Zee Entertainment Enterprises, the Indian media conglomerate, has escalated its dispute with pay-TV heavyweight Star India around rights to International Cricket Council (ICC) events during the 2024-27 cycle.

Zee has now formally requested from Star – as set out in its third-quarter financial results – a refund of INR68.54 crore ($8.25 million), claiming Star breached the terms of the agreement and requesting a significant refund.

Zee has accused Star of breaching the deal the two parties struck in August 2022, through which Star was meant to have granted exclusive sub-licensing rights for linear TV to Zee for all ICC events during the 2024-27 cycle.

Zee has now disclosed, in its third-quarter filings, that both parties are blaming each other for the dispute. Star has claimed that it has not received the first installment of the rights fee that Zee is contractually obliged to pay, while Zee has hit back by stating that it has paid the sum ($203.56 million).

Indeed, Zee has said that Star is actually at fault in this situation, for not obtaining the approvals and documentation necessary for their deal to go through.

Star struck its original rights deal with the ICC for major events between 2024 and 2027 a few days before it signed the sub-licensing tie-up with Zee.

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Zee has been looking to extricate itself from its tie-up with Star for the ICC rights over the last few weeks, ever since a long-planned merger between Zee and Star’s sports rights rival Sony Pictures Networks (SPN) was abandoned.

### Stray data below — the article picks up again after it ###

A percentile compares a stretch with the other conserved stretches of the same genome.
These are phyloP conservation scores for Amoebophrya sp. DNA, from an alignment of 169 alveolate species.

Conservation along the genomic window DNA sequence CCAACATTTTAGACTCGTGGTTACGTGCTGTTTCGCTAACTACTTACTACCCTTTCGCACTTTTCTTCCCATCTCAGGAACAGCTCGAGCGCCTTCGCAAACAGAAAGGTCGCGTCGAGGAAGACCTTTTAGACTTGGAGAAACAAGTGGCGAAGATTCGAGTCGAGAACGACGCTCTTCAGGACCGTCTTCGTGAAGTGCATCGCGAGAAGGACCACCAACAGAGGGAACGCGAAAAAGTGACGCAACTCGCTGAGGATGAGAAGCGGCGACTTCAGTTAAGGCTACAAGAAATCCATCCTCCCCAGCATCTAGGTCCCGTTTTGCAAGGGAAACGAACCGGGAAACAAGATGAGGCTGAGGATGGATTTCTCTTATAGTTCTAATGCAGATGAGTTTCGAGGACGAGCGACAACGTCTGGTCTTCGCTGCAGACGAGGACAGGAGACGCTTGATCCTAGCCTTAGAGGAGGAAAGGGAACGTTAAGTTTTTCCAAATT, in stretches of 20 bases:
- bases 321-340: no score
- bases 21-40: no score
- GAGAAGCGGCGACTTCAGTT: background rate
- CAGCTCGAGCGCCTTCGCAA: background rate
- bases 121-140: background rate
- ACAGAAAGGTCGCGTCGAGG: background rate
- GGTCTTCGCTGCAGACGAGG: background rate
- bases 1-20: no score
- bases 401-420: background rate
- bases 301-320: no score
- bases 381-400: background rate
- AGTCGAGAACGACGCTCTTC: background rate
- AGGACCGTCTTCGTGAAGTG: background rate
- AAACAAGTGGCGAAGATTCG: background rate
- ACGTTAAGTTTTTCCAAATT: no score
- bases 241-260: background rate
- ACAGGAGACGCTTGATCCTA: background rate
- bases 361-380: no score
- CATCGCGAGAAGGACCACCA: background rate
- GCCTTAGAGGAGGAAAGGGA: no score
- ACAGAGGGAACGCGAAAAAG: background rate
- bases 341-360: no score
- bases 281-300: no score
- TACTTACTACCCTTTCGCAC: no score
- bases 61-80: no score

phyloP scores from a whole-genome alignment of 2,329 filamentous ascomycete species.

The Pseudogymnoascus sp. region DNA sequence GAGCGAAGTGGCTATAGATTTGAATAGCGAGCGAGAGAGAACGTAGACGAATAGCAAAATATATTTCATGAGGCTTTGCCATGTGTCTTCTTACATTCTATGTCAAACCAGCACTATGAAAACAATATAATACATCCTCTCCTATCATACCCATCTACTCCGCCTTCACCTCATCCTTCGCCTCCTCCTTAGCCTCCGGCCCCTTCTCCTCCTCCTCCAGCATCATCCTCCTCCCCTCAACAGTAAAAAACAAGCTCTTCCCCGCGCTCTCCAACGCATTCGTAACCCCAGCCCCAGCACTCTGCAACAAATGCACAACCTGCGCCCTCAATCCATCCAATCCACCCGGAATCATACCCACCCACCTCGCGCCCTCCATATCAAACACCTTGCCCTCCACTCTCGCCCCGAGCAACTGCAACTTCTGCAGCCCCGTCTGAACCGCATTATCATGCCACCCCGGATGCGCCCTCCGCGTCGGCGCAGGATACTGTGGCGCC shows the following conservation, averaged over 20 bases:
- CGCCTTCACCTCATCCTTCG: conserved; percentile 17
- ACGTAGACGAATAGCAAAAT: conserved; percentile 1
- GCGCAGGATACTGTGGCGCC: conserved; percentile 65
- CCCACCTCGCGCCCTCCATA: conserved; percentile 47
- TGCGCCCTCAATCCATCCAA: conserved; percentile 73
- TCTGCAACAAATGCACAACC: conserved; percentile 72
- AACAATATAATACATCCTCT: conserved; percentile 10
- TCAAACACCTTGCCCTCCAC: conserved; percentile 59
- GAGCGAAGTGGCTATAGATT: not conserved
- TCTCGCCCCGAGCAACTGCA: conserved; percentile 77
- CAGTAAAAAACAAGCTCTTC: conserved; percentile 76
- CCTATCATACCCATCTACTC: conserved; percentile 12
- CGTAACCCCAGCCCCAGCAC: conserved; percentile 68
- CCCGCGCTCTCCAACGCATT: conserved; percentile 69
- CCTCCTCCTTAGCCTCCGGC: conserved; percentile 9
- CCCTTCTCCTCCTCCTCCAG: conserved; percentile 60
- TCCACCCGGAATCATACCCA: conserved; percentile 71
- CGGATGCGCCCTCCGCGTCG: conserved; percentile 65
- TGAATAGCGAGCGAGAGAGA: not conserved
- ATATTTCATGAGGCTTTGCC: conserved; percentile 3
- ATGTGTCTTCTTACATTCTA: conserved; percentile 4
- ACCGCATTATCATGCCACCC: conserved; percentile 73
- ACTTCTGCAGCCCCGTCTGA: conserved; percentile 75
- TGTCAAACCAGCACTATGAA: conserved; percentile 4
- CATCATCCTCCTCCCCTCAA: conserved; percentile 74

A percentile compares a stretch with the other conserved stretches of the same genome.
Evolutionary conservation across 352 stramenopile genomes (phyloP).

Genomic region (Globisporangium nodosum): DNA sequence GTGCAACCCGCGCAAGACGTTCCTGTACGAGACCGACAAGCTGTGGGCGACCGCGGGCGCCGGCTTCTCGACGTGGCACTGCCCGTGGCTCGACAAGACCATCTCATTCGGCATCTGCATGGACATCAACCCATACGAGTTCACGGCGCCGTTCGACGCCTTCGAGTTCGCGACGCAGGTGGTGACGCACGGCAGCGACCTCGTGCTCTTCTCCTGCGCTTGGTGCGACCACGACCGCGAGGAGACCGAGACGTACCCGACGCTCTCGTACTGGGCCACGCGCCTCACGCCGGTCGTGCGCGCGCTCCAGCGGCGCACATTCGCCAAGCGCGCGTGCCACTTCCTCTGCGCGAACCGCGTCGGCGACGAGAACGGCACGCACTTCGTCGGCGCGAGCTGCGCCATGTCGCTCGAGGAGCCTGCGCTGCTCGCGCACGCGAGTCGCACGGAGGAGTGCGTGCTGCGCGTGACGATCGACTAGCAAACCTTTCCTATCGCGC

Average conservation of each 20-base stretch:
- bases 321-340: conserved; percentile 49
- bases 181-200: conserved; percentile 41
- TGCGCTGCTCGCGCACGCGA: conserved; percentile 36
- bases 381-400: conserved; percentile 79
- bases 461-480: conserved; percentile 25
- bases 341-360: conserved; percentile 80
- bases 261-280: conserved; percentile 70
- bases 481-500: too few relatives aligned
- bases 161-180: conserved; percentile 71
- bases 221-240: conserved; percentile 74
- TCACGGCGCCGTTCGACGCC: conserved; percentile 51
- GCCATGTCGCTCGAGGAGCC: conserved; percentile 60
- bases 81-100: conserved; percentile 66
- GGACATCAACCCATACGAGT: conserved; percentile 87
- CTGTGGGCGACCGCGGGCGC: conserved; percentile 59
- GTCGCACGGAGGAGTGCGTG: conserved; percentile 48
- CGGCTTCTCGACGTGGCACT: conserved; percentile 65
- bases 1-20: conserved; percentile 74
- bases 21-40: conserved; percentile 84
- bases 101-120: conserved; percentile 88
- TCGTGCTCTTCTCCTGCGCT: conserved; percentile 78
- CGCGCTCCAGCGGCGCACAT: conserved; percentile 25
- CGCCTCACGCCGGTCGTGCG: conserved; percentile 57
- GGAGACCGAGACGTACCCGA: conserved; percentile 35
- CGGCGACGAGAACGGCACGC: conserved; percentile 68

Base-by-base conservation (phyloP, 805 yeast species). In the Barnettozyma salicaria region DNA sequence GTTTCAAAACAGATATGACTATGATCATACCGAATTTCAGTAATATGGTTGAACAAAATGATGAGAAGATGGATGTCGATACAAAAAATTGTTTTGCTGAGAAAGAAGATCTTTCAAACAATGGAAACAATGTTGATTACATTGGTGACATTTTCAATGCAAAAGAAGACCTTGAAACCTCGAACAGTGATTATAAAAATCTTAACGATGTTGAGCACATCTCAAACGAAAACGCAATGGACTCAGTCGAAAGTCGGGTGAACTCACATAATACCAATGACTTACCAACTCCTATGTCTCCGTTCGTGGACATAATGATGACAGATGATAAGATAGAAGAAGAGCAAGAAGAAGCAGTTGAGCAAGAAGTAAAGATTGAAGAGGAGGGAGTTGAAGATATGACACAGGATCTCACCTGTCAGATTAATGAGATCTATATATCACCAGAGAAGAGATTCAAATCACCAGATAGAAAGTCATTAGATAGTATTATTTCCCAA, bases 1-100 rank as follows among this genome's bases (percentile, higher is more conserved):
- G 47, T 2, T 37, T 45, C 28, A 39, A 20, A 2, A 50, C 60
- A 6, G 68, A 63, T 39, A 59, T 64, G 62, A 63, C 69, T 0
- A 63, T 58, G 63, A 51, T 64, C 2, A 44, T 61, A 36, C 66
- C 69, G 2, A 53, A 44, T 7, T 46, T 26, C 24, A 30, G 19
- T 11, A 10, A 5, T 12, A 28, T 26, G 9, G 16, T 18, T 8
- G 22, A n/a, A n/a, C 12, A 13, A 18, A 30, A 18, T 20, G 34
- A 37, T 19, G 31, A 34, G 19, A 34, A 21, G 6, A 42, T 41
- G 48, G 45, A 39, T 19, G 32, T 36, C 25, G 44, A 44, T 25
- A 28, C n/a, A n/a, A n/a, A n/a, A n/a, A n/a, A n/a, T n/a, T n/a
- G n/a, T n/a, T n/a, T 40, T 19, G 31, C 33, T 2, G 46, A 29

The deal between Star and Zee would have seen the former network license out a package of rights to men’s ICC events during the 2024-27 cycle to Zee, across linear TV only – Star, the ICC rightsholder, would have retained digital rights to those events.

The ICC, in its original bidding documents for Indian media rights, had included a provision in its bid document that allowed the winner to sub-license a package out to another party.

It has been reported that the payment due to Star for the licensing of rights was intrinsically linked to the Zee-SPN merger, which fell apart in mid-January.

SPN, according to Zee, is seeking compensation of around $90 million over the deal’s termination.

The merger, which would have been worth around $10 billion, would have combined over 75 linear TV channels as well as their respective streaming platforms.

Zee has now stated: “Based on the legal advice, the management believes that Star has not acted by the Alliance Agreement and has failed to obtain necessary approvals, execution of necessary documentation and agreements.”

India is set to co-host the men’s T20 World Cup in 2026, while other men’s events in the 2024-27 cycle include the 2024 T20 World Cup (USA and West Indies), the 2025 ICC Champions Trophy (Pakistan), and the 2027 World Cup (South Africa, Zimbabwe, and Namibia).

The ICC men’s Cricket World Cup in India late last year was covered under Star’s previous deal with the ICC, which ran between 2015 and the end of 2023.